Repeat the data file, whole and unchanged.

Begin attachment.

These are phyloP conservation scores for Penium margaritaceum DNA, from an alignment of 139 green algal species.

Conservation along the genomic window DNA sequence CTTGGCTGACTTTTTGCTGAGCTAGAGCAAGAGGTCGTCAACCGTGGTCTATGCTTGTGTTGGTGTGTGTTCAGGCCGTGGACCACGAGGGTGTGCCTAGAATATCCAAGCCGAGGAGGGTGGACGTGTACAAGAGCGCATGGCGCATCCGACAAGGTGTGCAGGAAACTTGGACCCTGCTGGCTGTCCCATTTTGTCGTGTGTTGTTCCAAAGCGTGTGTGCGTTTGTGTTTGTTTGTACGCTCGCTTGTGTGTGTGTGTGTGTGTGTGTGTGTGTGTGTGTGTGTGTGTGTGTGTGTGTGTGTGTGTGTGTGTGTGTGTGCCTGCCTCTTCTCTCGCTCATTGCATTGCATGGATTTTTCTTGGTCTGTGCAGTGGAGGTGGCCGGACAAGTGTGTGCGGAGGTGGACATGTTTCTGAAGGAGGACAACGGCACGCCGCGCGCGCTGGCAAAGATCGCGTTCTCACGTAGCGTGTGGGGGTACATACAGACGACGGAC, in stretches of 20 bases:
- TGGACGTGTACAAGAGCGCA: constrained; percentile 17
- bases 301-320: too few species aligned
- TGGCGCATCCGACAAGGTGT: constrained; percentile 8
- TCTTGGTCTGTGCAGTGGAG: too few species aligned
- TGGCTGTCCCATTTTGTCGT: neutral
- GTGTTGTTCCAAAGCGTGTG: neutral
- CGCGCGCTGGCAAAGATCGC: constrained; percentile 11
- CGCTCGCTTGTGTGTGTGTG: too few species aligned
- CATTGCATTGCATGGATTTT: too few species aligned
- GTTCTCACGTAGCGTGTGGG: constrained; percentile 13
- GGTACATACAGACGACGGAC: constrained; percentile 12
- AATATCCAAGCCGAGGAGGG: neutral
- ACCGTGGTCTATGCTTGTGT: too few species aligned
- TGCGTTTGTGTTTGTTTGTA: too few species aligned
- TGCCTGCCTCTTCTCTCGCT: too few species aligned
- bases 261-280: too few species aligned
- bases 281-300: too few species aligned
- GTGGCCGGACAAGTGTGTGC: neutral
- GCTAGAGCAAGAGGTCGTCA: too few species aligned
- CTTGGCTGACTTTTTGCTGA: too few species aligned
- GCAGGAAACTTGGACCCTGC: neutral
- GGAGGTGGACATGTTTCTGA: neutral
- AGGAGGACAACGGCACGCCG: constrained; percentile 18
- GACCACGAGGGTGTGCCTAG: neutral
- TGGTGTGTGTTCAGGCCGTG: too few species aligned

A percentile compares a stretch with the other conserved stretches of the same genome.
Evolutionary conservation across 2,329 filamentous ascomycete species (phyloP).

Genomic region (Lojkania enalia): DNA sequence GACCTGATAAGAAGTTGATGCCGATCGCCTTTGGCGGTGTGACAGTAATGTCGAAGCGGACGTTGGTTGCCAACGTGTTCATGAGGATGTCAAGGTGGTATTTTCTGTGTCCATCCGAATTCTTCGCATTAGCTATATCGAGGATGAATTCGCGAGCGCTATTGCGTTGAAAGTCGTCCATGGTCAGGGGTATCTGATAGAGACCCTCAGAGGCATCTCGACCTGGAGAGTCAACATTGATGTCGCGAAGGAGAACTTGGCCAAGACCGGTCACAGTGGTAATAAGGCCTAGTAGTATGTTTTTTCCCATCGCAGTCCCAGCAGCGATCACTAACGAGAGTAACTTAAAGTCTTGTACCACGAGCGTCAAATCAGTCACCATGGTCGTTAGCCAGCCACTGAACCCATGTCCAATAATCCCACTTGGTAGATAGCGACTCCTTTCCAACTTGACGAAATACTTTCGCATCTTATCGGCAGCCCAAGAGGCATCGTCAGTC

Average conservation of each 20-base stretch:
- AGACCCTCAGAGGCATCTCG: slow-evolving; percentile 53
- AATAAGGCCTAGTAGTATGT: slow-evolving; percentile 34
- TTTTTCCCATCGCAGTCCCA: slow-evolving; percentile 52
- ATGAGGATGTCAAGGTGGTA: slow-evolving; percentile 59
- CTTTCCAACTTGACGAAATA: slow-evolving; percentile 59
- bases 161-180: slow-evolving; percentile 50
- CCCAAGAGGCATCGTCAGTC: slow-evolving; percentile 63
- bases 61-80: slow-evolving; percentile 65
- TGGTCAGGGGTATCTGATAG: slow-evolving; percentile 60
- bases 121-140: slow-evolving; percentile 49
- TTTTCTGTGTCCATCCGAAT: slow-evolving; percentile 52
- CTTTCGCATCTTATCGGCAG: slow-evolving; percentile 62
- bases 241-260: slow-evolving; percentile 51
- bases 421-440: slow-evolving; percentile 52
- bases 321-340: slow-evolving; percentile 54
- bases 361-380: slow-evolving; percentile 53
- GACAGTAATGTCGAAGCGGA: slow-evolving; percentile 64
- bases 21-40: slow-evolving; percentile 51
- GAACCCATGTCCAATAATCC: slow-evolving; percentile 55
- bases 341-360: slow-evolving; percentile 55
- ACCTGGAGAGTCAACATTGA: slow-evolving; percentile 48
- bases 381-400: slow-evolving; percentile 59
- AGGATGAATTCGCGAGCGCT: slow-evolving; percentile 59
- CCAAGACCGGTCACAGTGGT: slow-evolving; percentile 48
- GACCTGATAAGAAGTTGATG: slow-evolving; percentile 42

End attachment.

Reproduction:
These are phyloP conservation scores for Penium margaritaceum DNA, from an alignment of 139 green algal species.

Conservation along the genomic window DNA sequence CTTGGCTGACTTTTTGCTGAGCTAGAGCAAGAGGTCGTCAACCGTGGTCTATGCTTGTGTTGGTGTGTGTTCAGGCCGTGGACCACGAGGGTGTGCCTAGAATATCCAAGCCGAGGAGGGTGGACGTGTACAAGAGCGCATGGCGCATCCGACAAGGTGTGCAGGAAACTTGGACCCTGCTGGCTGTCCCATTTTGTCGTGTGTTGTTCCAAAGCGTGTGTGCGTTTGTGTTTGTTTGTACGCTCGCTTGTGTGTGTGTGTGTGTGTGTGTGTGTGTGTGTGTGTGTGTGTGTGTGTGTGTGTGTGTGTGTGTGTGTGTGTGCCTGCCTCTTCTCTCGCTCATTGCATTGCATGGATTTTTCTTGGTCTGTGCAGTGGAGGTGGCCGGACAAGTGTGTGCGGAGGTGGACATGTTTCTGAAGGAGGACAACGGCACGCCGCGCGCGCTGGCAAAGATCGCGTTCTCACGTAGCGTGTGGGGGTACATACAGACGACGGAC, in stretches of 20 bases:
- TGGACGTGTACAAGAGCGCA: constrained; percentile 17
- bases 301-320: too few species aligned
- TGGCGCATCCGACAAGGTGT: constrained; percentile 8
- TCTTGGTCTGTGCAGTGGAG: too few species aligned
- TGGCTGTCCCATTTTGTCGT: neutral
- GTGTTGTTCCAAAGCGTGTG: neutral
- CGCGCGCTGGCAAAGATCGC: constrained; percentile 11
- CGCTCGCTTGTGTGTGTGTG: too few species aligned
- CATTGCATTGCATGGATTTT: too few species aligned
- GTTCTCACGTAGCGTGTGGG: constrained; percentile 13
- GGTACATACAGACGACGGAC: constrained; percentile 12
- AATATCCAAGCCGAGGAGGG: neutral
- ACCGTGGTCTATGCTTGTGT: too few species aligned
- TGCGTTTGTGTTTGTTTGTA: too few species aligned
- TGCCTGCCTCTTCTCTCGCT: too few species aligned
- bases 261-280: too few species aligned
- bases 281-300: too few species aligned
- GTGGCCGGACAAGTGTGTGC: neutral
- GCTAGAGCAAGAGGTCGTCA: too few species aligned
- CTTGGCTGACTTTTTGCTGA: too few species aligned
- GCAGGAAACTTGGACCCTGC: neutral
- GGAGGTGGACATGTTTCTGA: neutral
- AGGAGGACAACGGCACGCCG: constrained; percentile 18
- GACCACGAGGGTGTGCCTAG: neutral
- TGGTGTGTGTTCAGGCCGTG: too few species aligned

A percentile compares a stretch with the other conserved stretches of the same genome.
Evolutionary conservation across 2,329 filamentous ascomycete species (phyloP).

Genomic region (Lojkania enalia): DNA sequence GACCTGATAAGAAGTTGATGCCGATCGCCTTTGGCGGTGTGACAGTAATGTCGAAGCGGACGTTGGTTGCCAACGTGTTCATGAGGATGTCAAGGTGGTATTTTCTGTGTCCATCCGAATTCTTCGCATTAGCTATATCGAGGATGAATTCGCGAGCGCTATTGCGTTGAAAGTCGTCCATGGTCAGGGGTATCTGATAGAGACCCTCAGAGGCATCTCGACCTGGAGAGTCAACATTGATGTCGCGAAGGAGAACTTGGCCAAGACCGGTCACAGTGGTAATAAGGCCTAGTAGTATGTTTTTTCCCATCGCAGTCCCAGCAGCGATCACTAACGAGAGTAACTTAAAGTCTTGTACCACGAGCGTCAAATCAGTCACCATGGTCGTTAGCCAGCCACTGAACCCATGTCCAATAATCCCACTTGGTAGATAGCGACTCCTTTCCAACTTGACGAAATACTTTCGCATCTTATCGGCAGCCCAAGAGGCATCGTCAGTC

Average conservation of each 20-base stretch:
- AGACCCTCAGAGGCATCTCG: slow-evolving; percentile 53
- AATAAGGCCTAGTAGTATGT: slow-evolving; percentile 34
- TTTTTCCCATCGCAGTCCCA: slow-evolving; percentile 52
- ATGAGGATGTCAAGGTGGTA: slow-evolving; percentile 59
- CTTTCCAACTTGACGAAATA: slow-evolving; percentile 59
- bases 161-180: slow-evolving; percentile 50
- CCCAAGAGGCATCGTCAGTC: slow-evolving; percentile 63
- bases 61-80: slow-evolving; percentile 65
- TGGTCAGGGGTATCTGATAG: slow-evolving; percentile 60
- bases 121-140: slow-evolving; percentile 49
- TTTTCTGTGTCCATCCGAAT: slow-evolving; percentile 52
- CTTTCGCATCTTATCGGCAG: slow-evolving; percentile 62
- bases 241-260: slow-evolving; percentile 51
- bases 421-440: slow-evolving; percentile 52
- bases 321-340: slow-evolving; percentile 54
- bases 361-380: slow-evolving; percentile 53
- GACAGTAATGTCGAAGCGGA: slow-evolving; percentile 64
- bases 21-40: slow-evolving; percentile 51
- GAACCCATGTCCAATAATCC: slow-evolving; percentile 55
- bases 341-360: slow-evolving; percentile 55
- ACCTGGAGAGTCAACATTGA: slow-evolving; percentile 48
- bases 381-400: slow-evolving; percentile 59
- AGGATGAATTCGCGAGCGCT: slow-evolving; percentile 59
- CCAAGACCGGTCACAGTGGT: slow-evolving; percentile 48
- GACCTGATAAGAAGTTGATG: slow-evolving; percentile 42